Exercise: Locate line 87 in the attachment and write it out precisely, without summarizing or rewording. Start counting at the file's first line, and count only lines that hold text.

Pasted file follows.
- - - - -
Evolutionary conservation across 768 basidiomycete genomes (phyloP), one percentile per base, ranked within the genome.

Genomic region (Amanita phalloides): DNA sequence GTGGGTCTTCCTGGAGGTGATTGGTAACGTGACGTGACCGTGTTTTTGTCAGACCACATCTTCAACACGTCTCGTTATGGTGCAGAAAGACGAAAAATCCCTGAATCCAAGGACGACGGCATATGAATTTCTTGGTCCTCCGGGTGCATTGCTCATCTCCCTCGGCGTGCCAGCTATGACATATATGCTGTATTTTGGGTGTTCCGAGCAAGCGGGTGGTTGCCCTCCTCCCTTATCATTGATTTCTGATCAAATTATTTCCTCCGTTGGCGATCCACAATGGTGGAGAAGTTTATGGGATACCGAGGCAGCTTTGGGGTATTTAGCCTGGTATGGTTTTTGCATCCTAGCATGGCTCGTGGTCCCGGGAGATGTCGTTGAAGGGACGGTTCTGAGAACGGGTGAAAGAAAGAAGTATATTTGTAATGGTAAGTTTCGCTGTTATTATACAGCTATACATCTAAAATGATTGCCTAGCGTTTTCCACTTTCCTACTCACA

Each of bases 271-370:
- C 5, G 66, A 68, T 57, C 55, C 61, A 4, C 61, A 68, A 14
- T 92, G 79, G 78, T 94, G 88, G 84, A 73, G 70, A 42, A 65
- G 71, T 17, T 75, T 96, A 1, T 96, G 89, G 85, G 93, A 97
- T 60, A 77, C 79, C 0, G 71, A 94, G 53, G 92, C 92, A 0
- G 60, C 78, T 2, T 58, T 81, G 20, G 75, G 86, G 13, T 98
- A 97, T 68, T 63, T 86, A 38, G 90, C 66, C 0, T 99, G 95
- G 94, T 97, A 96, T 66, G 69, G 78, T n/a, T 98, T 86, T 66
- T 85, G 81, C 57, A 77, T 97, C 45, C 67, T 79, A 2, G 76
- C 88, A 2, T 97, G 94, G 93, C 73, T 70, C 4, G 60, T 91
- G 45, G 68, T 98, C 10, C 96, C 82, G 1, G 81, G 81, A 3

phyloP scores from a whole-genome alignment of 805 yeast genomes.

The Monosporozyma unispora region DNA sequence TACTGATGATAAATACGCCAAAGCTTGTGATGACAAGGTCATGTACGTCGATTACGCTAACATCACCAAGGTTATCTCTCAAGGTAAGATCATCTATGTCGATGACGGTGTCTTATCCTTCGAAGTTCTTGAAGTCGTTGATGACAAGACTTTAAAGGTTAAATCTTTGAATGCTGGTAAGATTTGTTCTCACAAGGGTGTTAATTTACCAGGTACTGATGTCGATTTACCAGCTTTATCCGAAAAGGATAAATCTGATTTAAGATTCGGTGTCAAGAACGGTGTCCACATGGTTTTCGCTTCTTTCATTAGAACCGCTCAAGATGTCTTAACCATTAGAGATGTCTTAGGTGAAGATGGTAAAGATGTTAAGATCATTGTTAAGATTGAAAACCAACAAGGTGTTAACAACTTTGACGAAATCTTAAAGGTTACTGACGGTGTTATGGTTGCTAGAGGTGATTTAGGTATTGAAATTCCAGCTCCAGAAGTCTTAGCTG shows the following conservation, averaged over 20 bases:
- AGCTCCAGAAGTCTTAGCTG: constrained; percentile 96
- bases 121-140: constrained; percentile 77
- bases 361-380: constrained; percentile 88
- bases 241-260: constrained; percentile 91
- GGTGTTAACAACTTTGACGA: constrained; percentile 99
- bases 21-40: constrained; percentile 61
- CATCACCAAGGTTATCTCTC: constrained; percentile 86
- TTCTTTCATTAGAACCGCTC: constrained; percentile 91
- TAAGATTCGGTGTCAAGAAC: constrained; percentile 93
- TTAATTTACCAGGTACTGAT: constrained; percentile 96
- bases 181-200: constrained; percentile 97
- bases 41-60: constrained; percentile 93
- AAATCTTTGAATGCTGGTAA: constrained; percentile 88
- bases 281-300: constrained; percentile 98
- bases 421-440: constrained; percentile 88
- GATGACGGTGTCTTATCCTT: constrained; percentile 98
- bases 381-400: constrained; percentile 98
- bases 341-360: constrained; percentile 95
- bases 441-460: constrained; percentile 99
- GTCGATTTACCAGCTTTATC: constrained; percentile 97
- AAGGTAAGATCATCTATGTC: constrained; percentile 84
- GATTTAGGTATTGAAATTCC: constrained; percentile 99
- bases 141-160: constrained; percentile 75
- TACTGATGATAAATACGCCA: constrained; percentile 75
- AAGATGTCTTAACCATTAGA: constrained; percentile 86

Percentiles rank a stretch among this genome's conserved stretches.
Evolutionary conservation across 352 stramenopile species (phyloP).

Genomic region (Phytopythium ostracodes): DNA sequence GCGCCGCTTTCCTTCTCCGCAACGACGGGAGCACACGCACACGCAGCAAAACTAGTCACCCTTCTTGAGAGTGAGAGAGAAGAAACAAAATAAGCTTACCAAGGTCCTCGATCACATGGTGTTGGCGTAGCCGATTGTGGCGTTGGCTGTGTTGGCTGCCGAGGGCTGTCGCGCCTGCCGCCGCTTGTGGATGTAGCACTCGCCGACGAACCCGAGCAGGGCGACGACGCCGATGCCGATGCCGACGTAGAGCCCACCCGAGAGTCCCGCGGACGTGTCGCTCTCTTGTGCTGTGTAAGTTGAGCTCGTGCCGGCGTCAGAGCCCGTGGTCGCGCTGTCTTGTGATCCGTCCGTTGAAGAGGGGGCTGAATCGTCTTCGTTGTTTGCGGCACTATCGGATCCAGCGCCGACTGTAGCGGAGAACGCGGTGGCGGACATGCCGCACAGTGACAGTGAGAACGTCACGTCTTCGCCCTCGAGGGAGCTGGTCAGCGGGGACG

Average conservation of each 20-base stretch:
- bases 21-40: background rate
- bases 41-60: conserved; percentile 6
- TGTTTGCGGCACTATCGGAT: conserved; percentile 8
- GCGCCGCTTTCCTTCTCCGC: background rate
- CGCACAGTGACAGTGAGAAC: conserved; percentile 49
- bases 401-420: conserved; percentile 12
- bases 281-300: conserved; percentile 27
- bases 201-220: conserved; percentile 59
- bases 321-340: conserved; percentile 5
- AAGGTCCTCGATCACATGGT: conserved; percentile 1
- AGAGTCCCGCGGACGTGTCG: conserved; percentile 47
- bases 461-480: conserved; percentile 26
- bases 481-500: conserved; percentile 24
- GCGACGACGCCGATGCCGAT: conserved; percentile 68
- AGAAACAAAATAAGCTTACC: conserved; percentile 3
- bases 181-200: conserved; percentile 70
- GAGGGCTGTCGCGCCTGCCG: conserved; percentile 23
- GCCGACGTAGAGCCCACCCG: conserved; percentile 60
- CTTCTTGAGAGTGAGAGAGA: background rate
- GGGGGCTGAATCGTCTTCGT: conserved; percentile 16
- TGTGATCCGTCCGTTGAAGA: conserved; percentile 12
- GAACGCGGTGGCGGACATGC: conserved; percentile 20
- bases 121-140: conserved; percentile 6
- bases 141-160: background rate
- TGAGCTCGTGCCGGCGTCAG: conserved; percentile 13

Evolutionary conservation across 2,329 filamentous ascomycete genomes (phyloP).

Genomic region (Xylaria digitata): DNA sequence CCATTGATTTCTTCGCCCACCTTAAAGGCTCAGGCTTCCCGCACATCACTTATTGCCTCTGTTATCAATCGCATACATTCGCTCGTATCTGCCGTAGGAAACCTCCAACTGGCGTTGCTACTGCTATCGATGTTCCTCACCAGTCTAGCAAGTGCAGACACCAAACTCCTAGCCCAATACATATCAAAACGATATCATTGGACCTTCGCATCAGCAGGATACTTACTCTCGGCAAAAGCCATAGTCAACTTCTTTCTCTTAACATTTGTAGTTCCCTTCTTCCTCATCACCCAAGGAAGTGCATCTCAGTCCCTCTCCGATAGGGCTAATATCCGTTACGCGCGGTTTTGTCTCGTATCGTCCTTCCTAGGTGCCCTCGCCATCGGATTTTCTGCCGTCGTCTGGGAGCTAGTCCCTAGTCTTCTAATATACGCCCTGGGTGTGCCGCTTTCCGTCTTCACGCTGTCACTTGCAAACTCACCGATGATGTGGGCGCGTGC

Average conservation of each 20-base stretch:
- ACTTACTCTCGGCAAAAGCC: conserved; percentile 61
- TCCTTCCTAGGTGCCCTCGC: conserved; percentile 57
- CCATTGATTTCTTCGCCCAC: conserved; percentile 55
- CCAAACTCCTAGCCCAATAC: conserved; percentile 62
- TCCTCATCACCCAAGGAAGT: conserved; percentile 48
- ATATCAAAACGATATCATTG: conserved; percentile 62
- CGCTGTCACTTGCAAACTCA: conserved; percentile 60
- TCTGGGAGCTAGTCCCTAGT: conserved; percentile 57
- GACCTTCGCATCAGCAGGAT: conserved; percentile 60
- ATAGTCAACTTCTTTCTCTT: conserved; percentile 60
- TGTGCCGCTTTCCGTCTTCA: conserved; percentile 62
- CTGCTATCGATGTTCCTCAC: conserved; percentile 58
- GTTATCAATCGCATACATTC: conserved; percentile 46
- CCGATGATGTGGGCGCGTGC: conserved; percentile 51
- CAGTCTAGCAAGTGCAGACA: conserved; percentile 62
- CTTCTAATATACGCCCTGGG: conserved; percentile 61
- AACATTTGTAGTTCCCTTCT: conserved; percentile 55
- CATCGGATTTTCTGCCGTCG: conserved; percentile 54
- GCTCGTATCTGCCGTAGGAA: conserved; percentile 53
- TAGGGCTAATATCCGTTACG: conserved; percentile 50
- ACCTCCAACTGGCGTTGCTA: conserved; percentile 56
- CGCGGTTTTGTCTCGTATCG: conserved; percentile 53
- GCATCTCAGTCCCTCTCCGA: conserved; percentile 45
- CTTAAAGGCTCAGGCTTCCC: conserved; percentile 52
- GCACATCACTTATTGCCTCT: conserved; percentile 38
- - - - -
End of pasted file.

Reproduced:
- CAGTCTAGCAAGTGCAGACA: conserved; percentile 62